CONSTRUCTION workers warned bosses yesterday of future protests against using overseas labour to undercut national pay agreements at a major project in Teesside.
Members of unions GMB and Unite have been protesting at construction sites across Britain, demanding companies pay agreed rates — whether they employ overseas or local workers.
Employees in north-east England fear that bosses will undercut pay agreement for work on a £175 million energy waste project in Port Clarence in Teesside.
The project is being financed by Copenhagen Infrastructure Partners, the investment arm of Pension Danmark and the work is being undertaken by Babcock and Wilcox Volund, also a Danish-based company.
Ironically the undercutting would be illegal if the organisations implemented it in Denmark.
Some project contractors are only paying the national minimum wage of £7.50 an hour, say Unite and the GMB.
Under a current national agreement for the construction industry the standard wage should be £16.97 an hour alongside an hourly bonus of £2.37.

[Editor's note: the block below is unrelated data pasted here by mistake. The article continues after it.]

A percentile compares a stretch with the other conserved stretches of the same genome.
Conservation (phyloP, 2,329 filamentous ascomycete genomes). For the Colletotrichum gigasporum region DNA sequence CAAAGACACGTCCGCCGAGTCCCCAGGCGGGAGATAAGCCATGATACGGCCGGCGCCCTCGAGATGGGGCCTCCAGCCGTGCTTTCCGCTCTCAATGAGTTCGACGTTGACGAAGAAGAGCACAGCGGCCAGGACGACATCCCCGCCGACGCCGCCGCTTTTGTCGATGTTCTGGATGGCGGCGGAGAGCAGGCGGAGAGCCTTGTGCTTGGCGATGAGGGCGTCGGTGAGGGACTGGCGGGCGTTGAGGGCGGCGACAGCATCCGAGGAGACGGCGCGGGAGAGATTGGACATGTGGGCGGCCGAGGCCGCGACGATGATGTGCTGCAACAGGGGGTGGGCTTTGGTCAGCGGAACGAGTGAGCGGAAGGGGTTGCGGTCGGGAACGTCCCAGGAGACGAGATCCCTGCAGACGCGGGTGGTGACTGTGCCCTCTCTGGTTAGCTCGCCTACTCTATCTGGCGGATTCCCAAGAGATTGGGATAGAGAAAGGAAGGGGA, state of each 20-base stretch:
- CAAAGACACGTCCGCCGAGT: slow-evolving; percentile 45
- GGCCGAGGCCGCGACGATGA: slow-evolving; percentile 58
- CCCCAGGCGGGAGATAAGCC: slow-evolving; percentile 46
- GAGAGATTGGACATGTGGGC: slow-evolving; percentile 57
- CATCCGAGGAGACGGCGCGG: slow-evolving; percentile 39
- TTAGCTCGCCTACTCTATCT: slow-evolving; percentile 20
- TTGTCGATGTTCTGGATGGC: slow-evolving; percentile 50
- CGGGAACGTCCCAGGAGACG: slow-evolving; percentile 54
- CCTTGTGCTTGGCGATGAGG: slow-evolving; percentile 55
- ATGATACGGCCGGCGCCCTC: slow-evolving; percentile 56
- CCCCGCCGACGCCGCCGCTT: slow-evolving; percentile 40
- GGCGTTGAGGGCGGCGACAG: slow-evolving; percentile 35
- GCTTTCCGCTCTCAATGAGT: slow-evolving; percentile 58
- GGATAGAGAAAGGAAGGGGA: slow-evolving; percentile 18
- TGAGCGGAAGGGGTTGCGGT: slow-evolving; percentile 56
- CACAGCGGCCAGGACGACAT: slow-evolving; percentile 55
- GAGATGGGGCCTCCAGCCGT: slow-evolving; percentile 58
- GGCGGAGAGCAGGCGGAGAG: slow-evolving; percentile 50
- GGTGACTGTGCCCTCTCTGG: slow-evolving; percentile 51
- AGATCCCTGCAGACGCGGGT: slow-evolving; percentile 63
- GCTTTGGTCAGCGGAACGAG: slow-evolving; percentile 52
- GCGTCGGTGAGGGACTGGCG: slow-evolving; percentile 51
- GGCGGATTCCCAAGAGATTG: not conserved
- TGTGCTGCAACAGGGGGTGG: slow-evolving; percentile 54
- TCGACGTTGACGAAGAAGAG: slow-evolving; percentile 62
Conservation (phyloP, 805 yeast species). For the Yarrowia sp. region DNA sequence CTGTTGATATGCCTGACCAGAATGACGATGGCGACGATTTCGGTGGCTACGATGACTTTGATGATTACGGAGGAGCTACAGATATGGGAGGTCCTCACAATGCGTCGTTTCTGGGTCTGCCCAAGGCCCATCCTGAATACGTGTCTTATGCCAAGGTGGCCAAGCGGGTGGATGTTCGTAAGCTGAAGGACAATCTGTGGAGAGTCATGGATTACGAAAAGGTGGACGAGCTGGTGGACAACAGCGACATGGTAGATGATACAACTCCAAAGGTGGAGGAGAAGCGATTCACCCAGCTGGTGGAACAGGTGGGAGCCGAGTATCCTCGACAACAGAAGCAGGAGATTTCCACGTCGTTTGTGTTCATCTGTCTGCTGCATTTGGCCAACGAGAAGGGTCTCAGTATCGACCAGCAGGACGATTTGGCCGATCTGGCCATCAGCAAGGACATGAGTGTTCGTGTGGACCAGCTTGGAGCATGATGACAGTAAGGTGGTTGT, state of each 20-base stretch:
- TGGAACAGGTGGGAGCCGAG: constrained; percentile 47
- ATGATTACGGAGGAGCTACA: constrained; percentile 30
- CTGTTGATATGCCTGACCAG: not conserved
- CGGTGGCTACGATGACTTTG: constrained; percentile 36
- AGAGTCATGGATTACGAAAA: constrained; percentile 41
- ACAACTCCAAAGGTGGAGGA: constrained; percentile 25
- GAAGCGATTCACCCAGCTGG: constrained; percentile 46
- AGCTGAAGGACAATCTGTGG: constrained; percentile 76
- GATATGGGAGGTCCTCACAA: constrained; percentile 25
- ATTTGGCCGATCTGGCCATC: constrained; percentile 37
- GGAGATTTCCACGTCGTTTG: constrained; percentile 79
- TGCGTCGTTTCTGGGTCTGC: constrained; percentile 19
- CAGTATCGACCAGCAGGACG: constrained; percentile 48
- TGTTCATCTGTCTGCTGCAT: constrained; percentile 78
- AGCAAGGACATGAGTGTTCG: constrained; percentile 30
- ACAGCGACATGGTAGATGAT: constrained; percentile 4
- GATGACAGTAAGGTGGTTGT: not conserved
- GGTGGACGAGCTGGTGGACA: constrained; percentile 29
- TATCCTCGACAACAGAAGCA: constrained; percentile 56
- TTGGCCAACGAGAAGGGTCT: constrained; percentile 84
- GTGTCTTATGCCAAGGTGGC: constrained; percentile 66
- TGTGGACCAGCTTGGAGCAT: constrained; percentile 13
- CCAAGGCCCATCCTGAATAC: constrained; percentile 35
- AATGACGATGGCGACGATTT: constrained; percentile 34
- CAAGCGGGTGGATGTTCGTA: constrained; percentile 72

Representatives from Unite and GMB are to meet senior members of Pension Danmark on Monday next week, including Danish trade unionists who sit on the board of Pension Danmark.
Unite regional official Steve Cason said: “Workers on Teesside are angry and frustrated that the companies involved in the Port Clarence project are frequently ignoring skilled local workers in recruiting for this project.”
He warned that “further protests are inevitable” as the union considers balloting members over the failure of contractors to enforce correct pay rates.
GMB national construction officer Phil Whitehurst said: “We will be back again and again until these companies get the message that what they are doing is not right.”